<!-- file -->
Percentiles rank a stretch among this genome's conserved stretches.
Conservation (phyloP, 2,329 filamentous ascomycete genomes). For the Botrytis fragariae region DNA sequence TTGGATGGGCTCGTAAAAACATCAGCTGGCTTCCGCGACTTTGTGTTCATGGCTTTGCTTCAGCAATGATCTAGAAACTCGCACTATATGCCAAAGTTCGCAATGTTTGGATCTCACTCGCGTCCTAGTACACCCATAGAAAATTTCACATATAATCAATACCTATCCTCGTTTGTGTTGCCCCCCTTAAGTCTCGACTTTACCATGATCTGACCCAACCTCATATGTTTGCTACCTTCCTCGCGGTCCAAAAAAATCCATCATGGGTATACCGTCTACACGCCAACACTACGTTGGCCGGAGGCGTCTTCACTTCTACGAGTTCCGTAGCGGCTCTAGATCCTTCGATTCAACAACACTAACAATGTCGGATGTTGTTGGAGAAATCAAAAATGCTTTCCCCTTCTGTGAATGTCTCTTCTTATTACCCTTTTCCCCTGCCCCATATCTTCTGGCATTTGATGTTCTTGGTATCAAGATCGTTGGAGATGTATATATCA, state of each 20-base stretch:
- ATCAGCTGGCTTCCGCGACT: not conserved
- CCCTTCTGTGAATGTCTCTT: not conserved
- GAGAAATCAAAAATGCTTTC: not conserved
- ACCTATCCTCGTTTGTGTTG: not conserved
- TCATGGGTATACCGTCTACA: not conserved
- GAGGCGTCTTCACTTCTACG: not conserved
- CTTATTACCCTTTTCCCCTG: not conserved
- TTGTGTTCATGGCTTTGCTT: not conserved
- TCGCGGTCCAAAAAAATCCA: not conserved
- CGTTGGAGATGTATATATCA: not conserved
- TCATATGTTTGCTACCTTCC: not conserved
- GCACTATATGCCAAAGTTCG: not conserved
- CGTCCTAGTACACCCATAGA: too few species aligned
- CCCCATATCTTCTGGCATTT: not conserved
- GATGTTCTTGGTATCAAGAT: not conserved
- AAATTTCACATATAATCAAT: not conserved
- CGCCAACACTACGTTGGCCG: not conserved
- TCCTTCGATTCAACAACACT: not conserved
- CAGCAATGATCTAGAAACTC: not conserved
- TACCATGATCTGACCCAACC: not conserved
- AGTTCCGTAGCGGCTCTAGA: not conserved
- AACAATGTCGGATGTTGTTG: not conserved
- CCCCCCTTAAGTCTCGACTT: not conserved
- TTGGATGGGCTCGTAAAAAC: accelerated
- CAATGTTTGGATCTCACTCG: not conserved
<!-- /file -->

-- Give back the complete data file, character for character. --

Percentiles rank a stretch among this genome's conserved stretches.
Conservation (phyloP, 2,329 filamentous ascomycete genomes). For the Botrytis fragariae region DNA sequence TTGGATGGGCTCGTAAAAACATCAGCTGGCTTCCGCGACTTTGTGTTCATGGCTTTGCTTCAGCAATGATCTAGAAACTCGCACTATATGCCAAAGTTCGCAATGTTTGGATCTCACTCGCGTCCTAGTACACCCATAGAAAATTTCACATATAATCAATACCTATCCTCGTTTGTGTTGCCCCCCTTAAGTCTCGACTTTACCATGATCTGACCCAACCTCATATGTTTGCTACCTTCCTCGCGGTCCAAAAAAATCCATCATGGGTATACCGTCTACACGCCAACACTACGTTGGCCGGAGGCGTCTTCACTTCTACGAGTTCCGTAGCGGCTCTAGATCCTTCGATTCAACAACACTAACAATGTCGGATGTTGTTGGAGAAATCAAAAATGCTTTCCCCTTCTGTGAATGTCTCTTCTTATTACCCTTTTCCCCTGCCCCATATCTTCTGGCATTTGATGTTCTTGGTATCAAGATCGTTGGAGATGTATATATCA, state of each 20-base stretch:
- ATCAGCTGGCTTCCGCGACT: not conserved
- CCCTTCTGTGAATGTCTCTT: not conserved
- GAGAAATCAAAAATGCTTTC: not conserved
- ACCTATCCTCGTTTGTGTTG: not conserved
- TCATGGGTATACCGTCTACA: not conserved
- GAGGCGTCTTCACTTCTACG: not conserved
- CTTATTACCCTTTTCCCCTG: not conserved
- TTGTGTTCATGGCTTTGCTT: not conserved
- TCGCGGTCCAAAAAAATCCA: not conserved
- CGTTGGAGATGTATATATCA: not conserved
- TCATATGTTTGCTACCTTCC: not conserved
- GCACTATATGCCAAAGTTCG: not conserved
- CGTCCTAGTACACCCATAGA: too few species aligned
- CCCCATATCTTCTGGCATTT: not conserved
- GATGTTCTTGGTATCAAGAT: not conserved
- AAATTTCACATATAATCAAT: not conserved
- CGCCAACACTACGTTGGCCG: not conserved
- TCCTTCGATTCAACAACACT: not conserved
- CAGCAATGATCTAGAAACTC: not conserved
- TACCATGATCTGACCCAACC: not conserved
- AGTTCCGTAGCGGCTCTAGA: not conserved
- AACAATGTCGGATGTTGTTG: not conserved
- CCCCCCTTAAGTCTCGACTT: not conserved
- TTGGATGGGCTCGTAAAAAC: accelerated
- CAATGTTTGGATCTCACTCG: not conserved